The Spool / Reviews
“Bridgerton” packs its period romance with charm and scandal galore
Shonda Rhimes' latest series is a delightful romp filled with diverse characters (and casting), and more bodice-ripping intrigue than you can shake a corset at.
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Shonda Rhimes’ latest series is a delightful romp filled with diverse characters (and casting), and more bodice-ripping intrigue than you can shake a corset at.


Thank goodness for Shonda Rhimes, not only for having the clout to bring a beloved historical romance to a major streaming service but for recognizing what’s been missing from historical television drama: Fun. And Bridgerton is fun, bursting at the seams with romantic tropes, six-packs, friendship, and scandal. 

Based on the bestselling books by Julia Quinn, Bridgerton is an effervescent escape from dour and dreary historical dramas like Outlander and Poldark, whose entertainment value seems to lie in how much emotional (and sometimes physical) torture their characters can endure. Not so with Bridgerton, a gloriously candy-colored version of Regency England where wit and humor exist alongside heavier dramatic themes like child neglect, poverty, and social consequence.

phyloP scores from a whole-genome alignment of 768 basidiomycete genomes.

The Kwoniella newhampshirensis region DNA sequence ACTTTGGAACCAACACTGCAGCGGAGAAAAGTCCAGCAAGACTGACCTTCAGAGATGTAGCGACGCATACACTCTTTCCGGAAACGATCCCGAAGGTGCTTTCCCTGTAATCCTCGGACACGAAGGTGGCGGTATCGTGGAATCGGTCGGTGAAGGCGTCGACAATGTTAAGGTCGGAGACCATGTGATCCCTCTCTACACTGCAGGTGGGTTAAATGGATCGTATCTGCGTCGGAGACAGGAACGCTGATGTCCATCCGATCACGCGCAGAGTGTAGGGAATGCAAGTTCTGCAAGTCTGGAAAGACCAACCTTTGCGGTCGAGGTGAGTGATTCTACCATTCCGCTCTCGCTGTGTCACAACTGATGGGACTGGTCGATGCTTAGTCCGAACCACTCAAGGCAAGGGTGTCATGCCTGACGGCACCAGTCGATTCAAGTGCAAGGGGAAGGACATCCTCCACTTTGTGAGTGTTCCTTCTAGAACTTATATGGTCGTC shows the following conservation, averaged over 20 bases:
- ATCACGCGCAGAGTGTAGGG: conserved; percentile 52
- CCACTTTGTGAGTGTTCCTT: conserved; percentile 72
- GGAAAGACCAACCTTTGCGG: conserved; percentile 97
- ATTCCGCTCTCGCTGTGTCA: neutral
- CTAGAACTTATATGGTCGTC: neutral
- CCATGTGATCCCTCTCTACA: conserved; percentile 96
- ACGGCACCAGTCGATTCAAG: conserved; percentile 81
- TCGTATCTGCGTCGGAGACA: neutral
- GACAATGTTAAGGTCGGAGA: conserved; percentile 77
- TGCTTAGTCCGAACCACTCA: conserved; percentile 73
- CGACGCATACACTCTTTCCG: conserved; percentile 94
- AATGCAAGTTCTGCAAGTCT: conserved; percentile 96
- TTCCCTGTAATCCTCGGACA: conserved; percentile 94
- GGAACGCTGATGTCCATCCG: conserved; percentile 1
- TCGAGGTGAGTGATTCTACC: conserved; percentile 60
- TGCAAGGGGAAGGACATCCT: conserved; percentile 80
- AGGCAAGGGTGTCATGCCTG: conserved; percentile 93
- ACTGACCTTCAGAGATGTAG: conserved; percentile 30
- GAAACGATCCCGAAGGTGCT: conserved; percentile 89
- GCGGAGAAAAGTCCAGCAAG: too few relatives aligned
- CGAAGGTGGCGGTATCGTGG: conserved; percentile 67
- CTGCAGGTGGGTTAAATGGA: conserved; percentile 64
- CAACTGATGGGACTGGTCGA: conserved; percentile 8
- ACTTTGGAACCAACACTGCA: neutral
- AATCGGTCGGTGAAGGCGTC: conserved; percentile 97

Rhimes, along with series creator Chris Van Dusen and an impressive roster of up-and-coming women writers, have taken Quinn’s soft and comforting raw material and spun it into television gold. Bridgerton is beautiful to look at and endlessly charming, with solid performances all around and clever anachronisms making the Regency setting (now saturating the historical romance market) feel fresh and relevant. Best of all, the sprawling cast of characters finally reflects the diversity of the age. 

It’s one thing just to see non-white characters in a period piece; it’s entirely different to see them as equals—even superiors—in society. Such is Queen Charlotte (Golda Rosheuvel), our cinnamon roll hero Simon Basset (Regé-Jean Page) aka the Duke of Hastings, his working-class friend Will (Martins Imhangbe), and sought-after dressmaker Madame Delacroix (Kathryn Drysdale). Not to say the show is colorblind—far from it. When Simon’s surrogate mother, Lady Danbury (Adjoa Andoh), upbraids him for neglecting his ducal duty to marry, she tells him: